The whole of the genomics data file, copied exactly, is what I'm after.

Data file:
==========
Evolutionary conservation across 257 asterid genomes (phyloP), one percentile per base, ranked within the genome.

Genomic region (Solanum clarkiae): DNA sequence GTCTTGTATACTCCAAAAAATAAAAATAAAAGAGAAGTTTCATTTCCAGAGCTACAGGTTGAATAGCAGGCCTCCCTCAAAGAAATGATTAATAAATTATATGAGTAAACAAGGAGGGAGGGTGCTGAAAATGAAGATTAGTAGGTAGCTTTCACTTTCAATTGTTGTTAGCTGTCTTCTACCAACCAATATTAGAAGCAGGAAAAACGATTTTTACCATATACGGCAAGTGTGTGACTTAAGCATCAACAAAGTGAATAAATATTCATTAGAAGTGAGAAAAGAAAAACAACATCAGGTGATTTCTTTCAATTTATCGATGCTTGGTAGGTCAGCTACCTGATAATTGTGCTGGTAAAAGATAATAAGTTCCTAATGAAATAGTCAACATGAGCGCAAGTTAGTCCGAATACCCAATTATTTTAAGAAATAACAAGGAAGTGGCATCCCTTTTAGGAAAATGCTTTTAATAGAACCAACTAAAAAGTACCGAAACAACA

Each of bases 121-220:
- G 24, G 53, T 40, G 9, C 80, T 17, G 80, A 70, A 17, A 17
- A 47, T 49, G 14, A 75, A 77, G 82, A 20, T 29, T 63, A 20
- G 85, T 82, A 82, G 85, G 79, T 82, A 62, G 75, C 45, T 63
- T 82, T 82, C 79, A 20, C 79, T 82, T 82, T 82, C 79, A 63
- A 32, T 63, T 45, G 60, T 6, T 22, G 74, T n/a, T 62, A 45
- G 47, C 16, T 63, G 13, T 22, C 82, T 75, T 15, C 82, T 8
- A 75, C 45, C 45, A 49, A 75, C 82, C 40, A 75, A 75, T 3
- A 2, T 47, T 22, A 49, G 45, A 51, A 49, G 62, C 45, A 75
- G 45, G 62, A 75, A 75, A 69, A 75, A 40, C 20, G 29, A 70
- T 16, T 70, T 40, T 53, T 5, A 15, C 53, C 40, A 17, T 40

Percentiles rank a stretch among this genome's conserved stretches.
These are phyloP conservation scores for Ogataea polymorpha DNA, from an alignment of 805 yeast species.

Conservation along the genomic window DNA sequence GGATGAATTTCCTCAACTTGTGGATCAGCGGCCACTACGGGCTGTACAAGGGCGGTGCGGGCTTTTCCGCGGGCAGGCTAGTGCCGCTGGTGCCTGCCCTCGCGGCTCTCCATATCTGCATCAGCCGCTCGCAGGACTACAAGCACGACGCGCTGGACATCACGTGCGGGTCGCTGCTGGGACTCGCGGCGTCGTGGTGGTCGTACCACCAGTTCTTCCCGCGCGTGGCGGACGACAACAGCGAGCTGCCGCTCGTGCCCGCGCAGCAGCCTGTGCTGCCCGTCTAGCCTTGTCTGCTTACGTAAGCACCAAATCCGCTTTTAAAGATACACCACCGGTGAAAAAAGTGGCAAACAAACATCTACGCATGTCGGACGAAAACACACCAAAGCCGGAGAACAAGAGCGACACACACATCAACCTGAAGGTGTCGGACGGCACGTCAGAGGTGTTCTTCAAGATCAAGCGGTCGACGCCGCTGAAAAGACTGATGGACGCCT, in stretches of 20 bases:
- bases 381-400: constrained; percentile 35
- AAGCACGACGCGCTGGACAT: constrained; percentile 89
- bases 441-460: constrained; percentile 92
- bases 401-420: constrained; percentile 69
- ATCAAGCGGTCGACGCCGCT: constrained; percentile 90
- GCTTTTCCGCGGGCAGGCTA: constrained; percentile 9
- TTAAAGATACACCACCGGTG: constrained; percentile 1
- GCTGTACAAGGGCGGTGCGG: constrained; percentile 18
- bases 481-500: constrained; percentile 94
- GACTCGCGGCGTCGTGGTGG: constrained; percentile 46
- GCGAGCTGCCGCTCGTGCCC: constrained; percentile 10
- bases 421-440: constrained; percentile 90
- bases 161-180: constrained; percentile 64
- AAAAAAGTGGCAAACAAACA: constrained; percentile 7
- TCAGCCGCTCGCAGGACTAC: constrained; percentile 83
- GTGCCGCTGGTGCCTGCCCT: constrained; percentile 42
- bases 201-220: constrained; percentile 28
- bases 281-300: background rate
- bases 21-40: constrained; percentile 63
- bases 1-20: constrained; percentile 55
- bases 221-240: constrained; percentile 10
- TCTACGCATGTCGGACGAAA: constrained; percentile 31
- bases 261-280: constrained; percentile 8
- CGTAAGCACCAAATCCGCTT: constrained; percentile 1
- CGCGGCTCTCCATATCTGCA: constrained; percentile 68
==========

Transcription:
Evolutionary conservation across 257 asterid genomes (phyloP), one percentile per base, ranked within the genome.

Genomic region (Solanum clarkiae): DNA sequence GTCTTGTATACTCCAAAAAATAAAAATAAAAGAGAAGTTTCATTTCCAGAGCTACAGGTTGAATAGCAGGCCTCCCTCAAAGAAATGATTAATAAATTATATGAGTAAACAAGGAGGGAGGGTGCTGAAAATGAAGATTAGTAGGTAGCTTTCACTTTCAATTGTTGTTAGCTGTCTTCTACCAACCAATATTAGAAGCAGGAAAAACGATTTTTACCATATACGGCAAGTGTGTGACTTAAGCATCAACAAAGTGAATAAATATTCATTAGAAGTGAGAAAAGAAAAACAACATCAGGTGATTTCTTTCAATTTATCGATGCTTGGTAGGTCAGCTACCTGATAATTGTGCTGGTAAAAGATAATAAGTTCCTAATGAAATAGTCAACATGAGCGCAAGTTAGTCCGAATACCCAATTATTTTAAGAAATAACAAGGAAGTGGCATCCCTTTTAGGAAAATGCTTTTAATAGAACCAACTAAAAAGTACCGAAACAACA

Each of bases 121-220:
- G 24, G 53, T 40, G 9, C 80, T 17, G 80, A 70, A 17, A 17
- A 47, T 49, G 14, A 75, A 77, G 82, A 20, T 29, T 63, A 20
- G 85, T 82, A 82, G 85, G 79, T 82, A 62, G 75, C 45, T 63
- T 82, T 82, C 79, A 20, C 79, T 82, T 82, T 82, C 79, A 63
- A 32, T 63, T 45, G 60, T 6, T 22, G 74, T n/a, T 62, A 45
- G 47, C 16, T 63, G 13, T 22, C 82, T 75, T 15, C 82, T 8
- A 75, C 45, C 45, A 49, A 75, C 82, C 40, A 75, A 75, T 3
- A 2, T 47, T 22, A 49, G 45, A 51, A 49, G 62, C 45, A 75
- G 45, G 62, A 75, A 75, A 69, A 75, A 40, C 20, G 29, A 70
- T 16, T 70, T 40, T 53, T 5, A 15, C 53, C 40, A 17, T 40

Percentiles rank a stretch among this genome's conserved stretches.
These are phyloP conservation scores for Ogataea polymorpha DNA, from an alignment of 805 yeast species.

Conservation along the genomic window DNA sequence GGATGAATTTCCTCAACTTGTGGATCAGCGGCCACTACGGGCTGTACAAGGGCGGTGCGGGCTTTTCCGCGGGCAGGCTAGTGCCGCTGGTGCCTGCCCTCGCGGCTCTCCATATCTGCATCAGCCGCTCGCAGGACTACAAGCACGACGCGCTGGACATCACGTGCGGGTCGCTGCTGGGACTCGCGGCGTCGTGGTGGTCGTACCACCAGTTCTTCCCGCGCGTGGCGGACGACAACAGCGAGCTGCCGCTCGTGCCCGCGCAGCAGCCTGTGCTGCCCGTCTAGCCTTGTCTGCTTACGTAAGCACCAAATCCGCTTTTAAAGATACACCACCGGTGAAAAAAGTGGCAAACAAACATCTACGCATGTCGGACGAAAACACACCAAAGCCGGAGAACAAGAGCGACACACACATCAACCTGAAGGTGTCGGACGGCACGTCAGAGGTGTTCTTCAAGATCAAGCGGTCGACGCCGCTGAAAAGACTGATGGACGCCT, in stretches of 20 bases:
- bases 381-400: constrained; percentile 35
- AAGCACGACGCGCTGGACAT: constrained; percentile 89
- bases 441-460: constrained; percentile 92
- bases 401-420: constrained; percentile 69
- ATCAAGCGGTCGACGCCGCT: constrained; percentile 90
- GCTTTTCCGCGGGCAGGCTA: constrained; percentile 9
- TTAAAGATACACCACCGGTG: constrained; percentile 1
- GCTGTACAAGGGCGGTGCGG: constrained; percentile 18
- bases 481-500: constrained; percentile 94
- GACTCGCGGCGTCGTGGTGG: constrained; percentile 46
- GCGAGCTGCCGCTCGTGCCC: constrained; percentile 10
- bases 421-440: constrained; percentile 90
- bases 161-180: constrained; percentile 64
- AAAAAAGTGGCAAACAAACA: constrained; percentile 7
- TCAGCCGCTCGCAGGACTAC: constrained; percentile 83
- GTGCCGCTGGTGCCTGCCCT: constrained; percentile 42
- bases 201-220: constrained; percentile 28
- bases 281-300: background rate
- bases 21-40: constrained; percentile 63
- bases 1-20: constrained; percentile 55
- bases 221-240: constrained; percentile 10
- TCTACGCATGTCGGACGAAA: constrained; percentile 31
- bases 261-280: constrained; percentile 8
- CGTAAGCACCAAATCCGCTT: constrained; percentile 1
- CGCGGCTCTCCATATCTGCA: constrained; percentile 68